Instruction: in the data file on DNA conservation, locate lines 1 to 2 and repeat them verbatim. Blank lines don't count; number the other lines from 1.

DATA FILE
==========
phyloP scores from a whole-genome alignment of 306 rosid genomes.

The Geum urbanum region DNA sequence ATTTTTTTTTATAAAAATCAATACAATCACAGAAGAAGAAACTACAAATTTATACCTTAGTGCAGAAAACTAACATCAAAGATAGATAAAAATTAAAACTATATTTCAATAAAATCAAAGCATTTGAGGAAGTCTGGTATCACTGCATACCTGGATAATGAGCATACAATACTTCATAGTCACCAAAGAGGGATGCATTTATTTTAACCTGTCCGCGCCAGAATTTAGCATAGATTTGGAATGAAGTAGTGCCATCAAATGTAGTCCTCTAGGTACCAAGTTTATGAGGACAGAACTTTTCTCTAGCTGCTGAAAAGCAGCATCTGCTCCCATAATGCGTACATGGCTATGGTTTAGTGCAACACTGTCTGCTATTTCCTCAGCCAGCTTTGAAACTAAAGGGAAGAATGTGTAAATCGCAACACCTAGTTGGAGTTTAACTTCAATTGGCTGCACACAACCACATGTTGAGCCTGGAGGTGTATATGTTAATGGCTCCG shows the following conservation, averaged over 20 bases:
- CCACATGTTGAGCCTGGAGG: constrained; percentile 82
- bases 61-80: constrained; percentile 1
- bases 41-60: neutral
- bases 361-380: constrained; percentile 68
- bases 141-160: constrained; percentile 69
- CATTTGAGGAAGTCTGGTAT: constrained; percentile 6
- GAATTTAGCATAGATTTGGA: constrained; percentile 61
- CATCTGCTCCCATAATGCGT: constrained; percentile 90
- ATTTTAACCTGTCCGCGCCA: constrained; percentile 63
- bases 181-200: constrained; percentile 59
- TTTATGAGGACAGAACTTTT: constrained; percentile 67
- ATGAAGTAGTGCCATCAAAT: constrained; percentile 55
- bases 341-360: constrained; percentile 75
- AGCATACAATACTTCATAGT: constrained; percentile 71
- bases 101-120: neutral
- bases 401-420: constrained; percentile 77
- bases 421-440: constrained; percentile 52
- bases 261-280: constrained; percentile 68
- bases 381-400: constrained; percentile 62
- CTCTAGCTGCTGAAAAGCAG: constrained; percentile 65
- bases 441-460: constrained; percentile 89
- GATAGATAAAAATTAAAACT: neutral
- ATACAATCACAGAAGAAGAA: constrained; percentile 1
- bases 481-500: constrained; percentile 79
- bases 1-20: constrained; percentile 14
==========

phyloP scores from a whole-genome alignment of 306 rosid genomes.

The Geum urbanum region DNA sequence ATTTTTTTTTATAAAAATCAATACAATCACAGAAGAAGAAACTACAAATTTATACCTTAGTGCAGAAAACTAACATCAAAGATAGATAAAAATTAAAACTATATTTCAATAAAATCAAAGCATTTGAGGAAGTCTGGTATCACTGCATACCTGGATAATGAGCATACAATACTTCATAGTCACCAAAGAGGGATGCATTTATTTTAACCTGTCCGCGCCAGAATTTAGCATAGATTTGGAATGAAGTAGTGCCATCAAATGTAGTCCTCTAGGTACCAAGTTTATGAGGACAGAACTTTTCTCTAGCTGCTGAAAAGCAGCATCTGCTCCCATAATGCGTACATGGCTATGGTTTAGTGCAACACTGTCTGCTATTTCCTCAGCCAGCTTTGAAACTAAAGGGAAGAATGTGTAAATCGCAACACCTAGTTGGAGTTTAACTTCAATTGGCTGCACACAACCACATGTTGAGCCTGGAGGTGTATATGTTAATGGCTCCG shows the following conservation, averaged over 20 bases: